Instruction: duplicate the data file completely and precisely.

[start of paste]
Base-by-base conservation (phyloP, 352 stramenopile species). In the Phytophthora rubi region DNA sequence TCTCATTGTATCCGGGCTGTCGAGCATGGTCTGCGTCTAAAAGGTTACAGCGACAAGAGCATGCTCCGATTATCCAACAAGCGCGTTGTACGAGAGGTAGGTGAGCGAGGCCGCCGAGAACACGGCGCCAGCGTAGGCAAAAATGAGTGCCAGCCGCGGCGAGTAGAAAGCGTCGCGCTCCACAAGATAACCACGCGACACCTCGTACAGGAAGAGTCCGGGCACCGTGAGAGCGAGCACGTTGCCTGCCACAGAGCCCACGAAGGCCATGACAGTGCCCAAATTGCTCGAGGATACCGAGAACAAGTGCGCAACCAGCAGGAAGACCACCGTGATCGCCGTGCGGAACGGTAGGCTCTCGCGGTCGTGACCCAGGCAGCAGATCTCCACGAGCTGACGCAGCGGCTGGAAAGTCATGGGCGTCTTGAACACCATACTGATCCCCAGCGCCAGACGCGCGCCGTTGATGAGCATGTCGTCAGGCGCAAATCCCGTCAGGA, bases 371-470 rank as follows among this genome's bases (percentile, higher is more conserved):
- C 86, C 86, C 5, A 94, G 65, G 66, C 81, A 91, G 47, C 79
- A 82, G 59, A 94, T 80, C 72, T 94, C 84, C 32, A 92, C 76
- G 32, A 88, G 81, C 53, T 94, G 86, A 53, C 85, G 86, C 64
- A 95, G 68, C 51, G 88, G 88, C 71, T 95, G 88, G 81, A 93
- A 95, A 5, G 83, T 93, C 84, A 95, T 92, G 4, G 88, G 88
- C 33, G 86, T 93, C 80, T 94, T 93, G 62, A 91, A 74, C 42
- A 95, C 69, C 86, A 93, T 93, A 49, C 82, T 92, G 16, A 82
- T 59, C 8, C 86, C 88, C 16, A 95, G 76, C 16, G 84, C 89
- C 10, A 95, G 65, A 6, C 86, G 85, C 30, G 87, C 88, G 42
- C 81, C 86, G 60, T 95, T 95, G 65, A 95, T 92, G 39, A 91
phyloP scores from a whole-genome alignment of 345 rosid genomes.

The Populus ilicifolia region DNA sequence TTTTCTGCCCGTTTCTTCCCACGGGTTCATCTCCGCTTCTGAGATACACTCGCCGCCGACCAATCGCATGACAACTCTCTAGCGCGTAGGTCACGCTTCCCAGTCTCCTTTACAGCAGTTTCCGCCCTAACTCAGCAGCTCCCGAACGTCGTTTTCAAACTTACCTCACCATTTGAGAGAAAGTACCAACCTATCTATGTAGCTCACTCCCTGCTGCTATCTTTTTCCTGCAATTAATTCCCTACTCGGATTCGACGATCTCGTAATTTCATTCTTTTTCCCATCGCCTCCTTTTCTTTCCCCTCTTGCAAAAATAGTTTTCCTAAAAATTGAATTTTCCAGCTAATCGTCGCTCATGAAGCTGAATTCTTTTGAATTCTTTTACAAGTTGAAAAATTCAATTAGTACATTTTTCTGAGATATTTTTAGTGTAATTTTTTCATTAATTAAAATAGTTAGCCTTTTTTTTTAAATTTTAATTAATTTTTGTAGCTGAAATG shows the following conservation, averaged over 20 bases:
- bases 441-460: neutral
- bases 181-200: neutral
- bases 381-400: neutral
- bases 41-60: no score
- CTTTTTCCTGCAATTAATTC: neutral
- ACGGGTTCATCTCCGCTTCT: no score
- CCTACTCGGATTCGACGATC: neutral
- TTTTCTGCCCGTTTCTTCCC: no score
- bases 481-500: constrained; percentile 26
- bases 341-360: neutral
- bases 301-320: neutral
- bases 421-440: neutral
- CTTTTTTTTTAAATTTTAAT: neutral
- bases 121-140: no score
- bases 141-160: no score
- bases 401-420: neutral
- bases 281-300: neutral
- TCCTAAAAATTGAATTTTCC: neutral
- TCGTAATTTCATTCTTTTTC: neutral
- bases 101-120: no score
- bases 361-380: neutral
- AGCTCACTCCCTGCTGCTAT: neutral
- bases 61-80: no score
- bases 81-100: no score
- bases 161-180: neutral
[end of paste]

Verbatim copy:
Base-by-base conservation (phyloP, 352 stramenopile species). In the Phytophthora rubi region DNA sequence TCTCATTGTATCCGGGCTGTCGAGCATGGTCTGCGTCTAAAAGGTTACAGCGACAAGAGCATGCTCCGATTATCCAACAAGCGCGTTGTACGAGAGGTAGGTGAGCGAGGCCGCCGAGAACACGGCGCCAGCGTAGGCAAAAATGAGTGCCAGCCGCGGCGAGTAGAAAGCGTCGCGCTCCACAAGATAACCACGCGACACCTCGTACAGGAAGAGTCCGGGCACCGTGAGAGCGAGCACGTTGCCTGCCACAGAGCCCACGAAGGCCATGACAGTGCCCAAATTGCTCGAGGATACCGAGAACAAGTGCGCAACCAGCAGGAAGACCACCGTGATCGCCGTGCGGAACGGTAGGCTCTCGCGGTCGTGACCCAGGCAGCAGATCTCCACGAGCTGACGCAGCGGCTGGAAAGTCATGGGCGTCTTGAACACCATACTGATCCCCAGCGCCAGACGCGCGCCGTTGATGAGCATGTCGTCAGGCGCAAATCCCGTCAGGA, bases 371-470 rank as follows among this genome's bases (percentile, higher is more conserved):
- C 86, C 86, C 5, A 94, G 65, G 66, C 81, A 91, G 47, C 79
- A 82, G 59, A 94, T 80, C 72, T 94, C 84, C 32, A 92, C 76
- G 32, A 88, G 81, C 53, T 94, G 86, A 53, C 85, G 86, C 64
- A 95, G 68, C 51, G 88, G 88, C 71, T 95, G 88, G 81, A 93
- A 95, A 5, G 83, T 93, C 84, A 95, T 92, G 4, G 88, G 88
- C 33, G 86, T 93, C 80, T 94, T 93, G 62, A 91, A 74, C 42
- A 95, C 69, C 86, A 93, T 93, A 49, C 82, T 92, G 16, A 82
- T 59, C 8, C 86, C 88, C 16, A 95, G 76, C 16, G 84, C 89
- C 10, A 95, G 65, A 6, C 86, G 85, C 30, G 87, C 88, G 42
- C 81, C 86, G 60, T 95, T 95, G 65, A 95, T 92, G 39, A 91
phyloP scores from a whole-genome alignment of 345 rosid genomes.

The Populus ilicifolia region DNA sequence TTTTCTGCCCGTTTCTTCCCACGGGTTCATCTCCGCTTCTGAGATACACTCGCCGCCGACCAATCGCATGACAACTCTCTAGCGCGTAGGTCACGCTTCCCAGTCTCCTTTACAGCAGTTTCCGCCCTAACTCAGCAGCTCCCGAACGTCGTTTTCAAACTTACCTCACCATTTGAGAGAAAGTACCAACCTATCTATGTAGCTCACTCCCTGCTGCTATCTTTTTCCTGCAATTAATTCCCTACTCGGATTCGACGATCTCGTAATTTCATTCTTTTTCCCATCGCCTCCTTTTCTTTCCCCTCTTGCAAAAATAGTTTTCCTAAAAATTGAATTTTCCAGCTAATCGTCGCTCATGAAGCTGAATTCTTTTGAATTCTTTTACAAGTTGAAAAATTCAATTAGTACATTTTTCTGAGATATTTTTAGTGTAATTTTTTCATTAATTAAAATAGTTAGCCTTTTTTTTTAAATTTTAATTAATTTTTGTAGCTGAAATG shows the following conservation, averaged over 20 bases:
- bases 441-460: neutral
- bases 181-200: neutral
- bases 381-400: neutral
- bases 41-60: no score
- CTTTTTCCTGCAATTAATTC: neutral
- ACGGGTTCATCTCCGCTTCT: no score
- CCTACTCGGATTCGACGATC: neutral
- TTTTCTGCCCGTTTCTTCCC: no score
- bases 481-500: constrained; percentile 26
- bases 341-360: neutral
- bases 301-320: neutral
- bases 421-440: neutral
- CTTTTTTTTTAAATTTTAAT: neutral
- bases 121-140: no score
- bases 141-160: no score
- bases 401-420: neutral
- bases 281-300: neutral
- TCCTAAAAATTGAATTTTCC: neutral
- TCGTAATTTCATTCTTTTTC: neutral
- bases 101-120: no score
- bases 361-380: neutral
- AGCTCACTCCCTGCTGCTAT: neutral
- bases 61-80: no score
- bases 81-100: no score
- bases 161-180: neutral